Cybersecurity experts announced the discovery of a significant new software bug Thursday called "Shellshock" that could affect hundreds of millions machines globally, from computers and routers to cameras and refrigerators.

The threat originated from a free piece of software known as Bash, short for Bourne-Again Shell, which can be found in more than 70 percent of machines connected to the Internet, The New York Times reports. Created in 1987, Bash received a new feature in 1992 that is thought to have included the Shellshock vulnerability, which could be exploited to give hackers control of entire computers and other devices, including smartphones.

While the new threat is already being compared to the Heartbleed bug discovered in April, Shellshock represents a more significant security issue than Heartbleed, which left Internet users' passwords and other valuable information vulnerable but did not give hackers the ability to take over entire machines.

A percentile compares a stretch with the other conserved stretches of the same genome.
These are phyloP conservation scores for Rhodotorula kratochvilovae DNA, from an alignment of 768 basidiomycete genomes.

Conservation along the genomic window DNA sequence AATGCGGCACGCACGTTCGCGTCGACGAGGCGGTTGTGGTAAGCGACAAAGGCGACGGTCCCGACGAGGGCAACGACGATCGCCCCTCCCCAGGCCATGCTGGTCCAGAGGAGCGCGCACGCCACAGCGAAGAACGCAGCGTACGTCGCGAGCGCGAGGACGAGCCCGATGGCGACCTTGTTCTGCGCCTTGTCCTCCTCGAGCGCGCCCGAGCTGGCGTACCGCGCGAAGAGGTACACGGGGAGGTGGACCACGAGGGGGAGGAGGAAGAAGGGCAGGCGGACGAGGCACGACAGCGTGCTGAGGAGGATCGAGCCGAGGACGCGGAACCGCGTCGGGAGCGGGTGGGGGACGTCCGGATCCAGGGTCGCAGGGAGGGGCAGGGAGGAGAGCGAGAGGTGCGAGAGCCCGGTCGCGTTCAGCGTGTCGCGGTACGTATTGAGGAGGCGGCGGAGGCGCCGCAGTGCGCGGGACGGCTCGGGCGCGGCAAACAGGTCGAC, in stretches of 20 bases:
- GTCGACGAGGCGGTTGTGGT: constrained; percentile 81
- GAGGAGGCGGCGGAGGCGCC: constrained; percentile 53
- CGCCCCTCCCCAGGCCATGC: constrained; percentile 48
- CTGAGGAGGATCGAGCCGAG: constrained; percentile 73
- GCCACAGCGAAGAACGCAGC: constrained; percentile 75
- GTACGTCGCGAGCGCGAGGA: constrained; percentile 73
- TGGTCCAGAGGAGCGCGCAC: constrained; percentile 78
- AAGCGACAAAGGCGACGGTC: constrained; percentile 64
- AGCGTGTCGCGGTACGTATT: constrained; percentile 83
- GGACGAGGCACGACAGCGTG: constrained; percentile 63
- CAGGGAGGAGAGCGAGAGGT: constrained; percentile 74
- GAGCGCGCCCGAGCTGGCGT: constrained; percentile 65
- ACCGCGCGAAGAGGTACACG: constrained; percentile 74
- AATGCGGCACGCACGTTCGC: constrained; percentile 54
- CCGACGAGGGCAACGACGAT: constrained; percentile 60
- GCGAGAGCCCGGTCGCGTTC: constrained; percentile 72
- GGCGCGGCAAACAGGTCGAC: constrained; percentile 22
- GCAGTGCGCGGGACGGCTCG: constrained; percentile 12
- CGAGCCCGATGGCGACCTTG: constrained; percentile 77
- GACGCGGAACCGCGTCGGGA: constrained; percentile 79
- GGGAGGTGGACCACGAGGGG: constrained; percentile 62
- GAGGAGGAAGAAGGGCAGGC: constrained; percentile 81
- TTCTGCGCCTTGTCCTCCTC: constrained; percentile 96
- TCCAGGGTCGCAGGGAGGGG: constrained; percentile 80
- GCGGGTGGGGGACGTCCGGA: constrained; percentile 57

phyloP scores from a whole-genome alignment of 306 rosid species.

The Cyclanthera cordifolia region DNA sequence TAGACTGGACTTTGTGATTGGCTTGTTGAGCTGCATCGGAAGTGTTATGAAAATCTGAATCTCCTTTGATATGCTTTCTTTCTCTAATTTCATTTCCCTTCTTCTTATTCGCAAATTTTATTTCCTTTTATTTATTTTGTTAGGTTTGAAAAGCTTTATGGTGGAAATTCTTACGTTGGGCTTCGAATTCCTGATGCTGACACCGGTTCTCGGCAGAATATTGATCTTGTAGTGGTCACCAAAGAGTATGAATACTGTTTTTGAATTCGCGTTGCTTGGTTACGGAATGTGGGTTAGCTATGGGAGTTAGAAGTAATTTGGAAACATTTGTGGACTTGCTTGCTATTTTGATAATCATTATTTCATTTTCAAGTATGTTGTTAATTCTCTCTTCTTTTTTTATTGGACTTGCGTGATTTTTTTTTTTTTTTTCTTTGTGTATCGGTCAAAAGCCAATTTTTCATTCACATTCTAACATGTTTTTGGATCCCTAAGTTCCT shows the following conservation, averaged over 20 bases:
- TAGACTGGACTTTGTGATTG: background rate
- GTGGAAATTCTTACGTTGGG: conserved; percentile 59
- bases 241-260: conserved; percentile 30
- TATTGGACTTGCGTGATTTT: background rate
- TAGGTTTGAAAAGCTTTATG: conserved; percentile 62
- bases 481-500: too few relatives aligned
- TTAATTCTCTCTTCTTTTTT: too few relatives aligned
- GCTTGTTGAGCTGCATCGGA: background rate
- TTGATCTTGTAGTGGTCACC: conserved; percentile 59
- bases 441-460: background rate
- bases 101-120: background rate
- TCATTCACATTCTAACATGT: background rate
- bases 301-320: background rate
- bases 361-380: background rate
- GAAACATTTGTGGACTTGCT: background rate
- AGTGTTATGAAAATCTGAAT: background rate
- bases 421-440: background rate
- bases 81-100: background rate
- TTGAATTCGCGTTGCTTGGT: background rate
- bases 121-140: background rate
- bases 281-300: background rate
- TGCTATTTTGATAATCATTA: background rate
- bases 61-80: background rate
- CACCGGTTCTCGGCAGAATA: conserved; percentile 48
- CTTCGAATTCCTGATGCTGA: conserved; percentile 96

In the case of Shellshock, small businesses are at risk of having a wide variety of devices compromised.

"Any piece of equipment that they have in that company that has a computer that is part of it--and this could be things all the way from air conditioning systems to point of sale systems to even small office routers--in many cases, those devices are now actually running a version of Unix that has this [bug]," says Rodney Joffe, vice-president and senior technologist at information services company NeuStar. 

"It’ll be much more of an issue for small businesses [than Heartbleed], and it’s going to be much more of an issue for home users. From a business point of view, this is going to be a headache for a long time."

As usual, business owners concerned about devices with a connection to the Internet should check for software updates and refer to manufacturers' websites for information on routers and other devices, but those updates will not be immediate, according to Joffe.

"What they want to do is contact whoever it is that runs their firewall configurations--either external or internal--and have them look for Snort signatures for this particular kind of vulnerability," he says. "That’s about the best thing you can do now while you wait for the manufacturers to develop patches."